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Publication numberUS7948793 B2
Publication typeGrant
Application numberUS 12/209,947
Publication dateMay 24, 2011
Filing dateSep 12, 2008
Priority dateSep 12, 2008
Fee statusPaid
Also published asUS8559218, US20100067287, US20110205791
Publication number12209947, 209947, US 7948793 B2, US 7948793B2, US-B2-7948793, US7948793 B2, US7948793B2
InventorsJohn David Porter, Jennifer E. Taylor
Original AssigneeMicron Technology, Inc.
Export CitationBiBTeX, EndNote, RefMan
External Links: USPTO, USPTO Assignment, Espacenet
Temperature compensation in memory devices and systems
US 7948793 B2
Abstract
Devices, methods, and systems for temperature compensation in memory devices, such as resistance variable memory, among other types of memory are included. A memory device can include a table with an output that is used to create a multiplication factor for a current to compensate for temperature changes in the memory device, where the output depends on an operating temperature of the memory device and a difference in the current between a highest specified operating temperature and a lowest specified operating temperature of the memory device.
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Claims(29)
1. A memory device, comprising:
circuitry including one or more groups of sets of fuses to generate a reference current; and
a table with an output that is used to create a multiplication factor applied to a current to change the magnitude of the current and to compensate for temperature changes in the memory device, where the output depends on an operating temperature of the memory device and a difference in the current between a highest specified operating temperature and a lowest specified operating temperature of the memory device.
2. The device of claim 1, wherein the operating temperature of the memory device is input to the table to at least partially select the output from a number of possible outputs.
3. The device of claim 1, where the output is supplied to one of an adder and a subtractor that outputs the multiplication factor.
4. The device of claim 1, wherein the multiplication factor is input to a binary weighted current mirror that is supplied with and multiplies a bandgap current.
5. The device of claim 1, wherein the table is a read only memory (ROM) that is placed in an area on a side of a die and is physically segmented to allow for portions of the ROM to be placed in various portions of the area of the die.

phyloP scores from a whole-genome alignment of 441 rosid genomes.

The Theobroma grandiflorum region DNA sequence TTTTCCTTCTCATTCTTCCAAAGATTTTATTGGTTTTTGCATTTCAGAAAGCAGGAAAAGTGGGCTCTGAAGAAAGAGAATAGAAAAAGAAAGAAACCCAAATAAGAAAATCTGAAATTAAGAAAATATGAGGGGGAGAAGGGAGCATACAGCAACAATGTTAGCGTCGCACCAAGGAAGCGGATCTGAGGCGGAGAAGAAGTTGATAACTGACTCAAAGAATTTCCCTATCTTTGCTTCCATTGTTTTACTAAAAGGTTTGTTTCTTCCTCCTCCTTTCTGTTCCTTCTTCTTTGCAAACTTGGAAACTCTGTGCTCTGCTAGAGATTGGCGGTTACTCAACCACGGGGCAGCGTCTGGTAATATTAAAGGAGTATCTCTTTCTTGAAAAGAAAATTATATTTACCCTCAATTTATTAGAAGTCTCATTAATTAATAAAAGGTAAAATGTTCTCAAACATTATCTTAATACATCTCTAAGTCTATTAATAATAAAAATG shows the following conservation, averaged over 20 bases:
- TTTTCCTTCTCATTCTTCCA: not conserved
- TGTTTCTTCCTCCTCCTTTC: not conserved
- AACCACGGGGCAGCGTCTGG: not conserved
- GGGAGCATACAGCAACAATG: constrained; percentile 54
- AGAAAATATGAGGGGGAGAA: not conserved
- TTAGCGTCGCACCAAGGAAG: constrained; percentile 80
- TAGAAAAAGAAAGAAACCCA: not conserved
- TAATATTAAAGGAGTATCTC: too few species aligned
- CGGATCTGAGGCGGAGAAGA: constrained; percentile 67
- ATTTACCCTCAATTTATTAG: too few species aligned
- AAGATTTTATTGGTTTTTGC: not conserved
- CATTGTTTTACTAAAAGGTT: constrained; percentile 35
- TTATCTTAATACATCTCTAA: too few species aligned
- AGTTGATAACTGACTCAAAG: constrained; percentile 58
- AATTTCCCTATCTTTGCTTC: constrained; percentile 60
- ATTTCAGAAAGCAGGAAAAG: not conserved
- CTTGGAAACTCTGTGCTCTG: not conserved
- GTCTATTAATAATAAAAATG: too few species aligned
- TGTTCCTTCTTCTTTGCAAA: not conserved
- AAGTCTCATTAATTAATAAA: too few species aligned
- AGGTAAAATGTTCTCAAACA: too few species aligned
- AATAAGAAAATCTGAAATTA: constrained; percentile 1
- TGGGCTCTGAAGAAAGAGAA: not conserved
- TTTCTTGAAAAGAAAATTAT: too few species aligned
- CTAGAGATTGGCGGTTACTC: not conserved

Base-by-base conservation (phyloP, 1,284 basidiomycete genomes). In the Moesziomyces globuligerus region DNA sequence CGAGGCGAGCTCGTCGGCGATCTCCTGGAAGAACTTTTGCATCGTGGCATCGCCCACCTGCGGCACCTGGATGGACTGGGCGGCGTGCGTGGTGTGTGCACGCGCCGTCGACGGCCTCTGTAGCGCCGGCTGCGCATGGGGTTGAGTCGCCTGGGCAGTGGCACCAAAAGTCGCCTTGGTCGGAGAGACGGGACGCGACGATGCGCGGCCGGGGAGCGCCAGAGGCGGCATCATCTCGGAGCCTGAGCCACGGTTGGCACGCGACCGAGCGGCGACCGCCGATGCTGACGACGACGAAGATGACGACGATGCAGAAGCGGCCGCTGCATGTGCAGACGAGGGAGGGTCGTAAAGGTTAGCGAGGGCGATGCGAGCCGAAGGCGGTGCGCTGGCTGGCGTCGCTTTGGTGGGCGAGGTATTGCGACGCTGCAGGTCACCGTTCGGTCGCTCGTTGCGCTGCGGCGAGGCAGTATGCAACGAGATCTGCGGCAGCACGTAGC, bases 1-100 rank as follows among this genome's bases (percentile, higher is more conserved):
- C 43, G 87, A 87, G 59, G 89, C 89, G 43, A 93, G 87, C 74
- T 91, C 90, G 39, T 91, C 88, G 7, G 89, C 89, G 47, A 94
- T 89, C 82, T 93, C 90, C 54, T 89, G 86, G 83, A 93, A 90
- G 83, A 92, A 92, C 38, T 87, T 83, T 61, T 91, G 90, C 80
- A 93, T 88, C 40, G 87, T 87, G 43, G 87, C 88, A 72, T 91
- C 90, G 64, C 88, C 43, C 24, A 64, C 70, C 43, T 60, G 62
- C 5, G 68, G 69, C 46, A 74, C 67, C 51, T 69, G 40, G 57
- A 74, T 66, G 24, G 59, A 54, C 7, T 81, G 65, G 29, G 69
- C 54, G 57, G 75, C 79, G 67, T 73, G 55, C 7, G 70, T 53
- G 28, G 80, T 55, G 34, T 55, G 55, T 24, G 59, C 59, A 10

6. A memory device, comprising:
a number of memory cells, wherein at least one memory cell is a phase change random access memory (PCRAM) cell;
circuitry including one or more groups of sets of fuses to generate a reference current and mirror the current to a number of locations on the memory device; and
a table, wherein the table is used to interpolate an output that is part of a multiplication factor to compensate the reference current for temperature changes in the memory device.
7. The device of claim 6, wherein the PCRAM cell includes a Germanium-Antimony-Tellurium (GST) material.
8. The device of claim 6, wherein the table stores data corresponding to a number of reference currents at a number of temperatures.
9. A memory device, comprising:
a first group of sets of fuses, where each set of fuses has an output corresponding to a respective one of a plurality of reference currents at one of a lowest specified operating temperature and a highest specified operating temperature of the memory device;
a second group of sets of fuses, where each set of fuses of the second group has an output corresponding to a difference in magnitude between a respective one of the reference currents at the lowest specified operating temperature and at the highest specified operating temperature of the memory device;
a temperature sensor, where the temperature sensor has an output corresponding to an operating temperature of the memory device;
a table populated with data that corresponds to changes in magnitude of the reference currents at various temperatures, where the table output corresponds to a change in magnitude from a selected one of the reference currents at the one of the lowest specified operating temperature and the highest specified operating temperature to the selected one of the reference currents at the operating temperature based on the output from the second group of sets of fuses and the output of the temperature sensor; and
one of an adder and a subtractor, where the output of the table and the output of the first group of sets of fuses are one of added or subtracted to produce a signal corresponding to a magnitude of the selected one of the reference currents at the operating temperature, wherein the signal corresponding to the magnitude of the selected one of the reference currents at the operating temperature is used to produce a reference current having the magnitude and that is used in sensing a state of a memory cell.
10. The device of claim 9, including a multiplexor configured to selected one of the sets of fuses from the first group.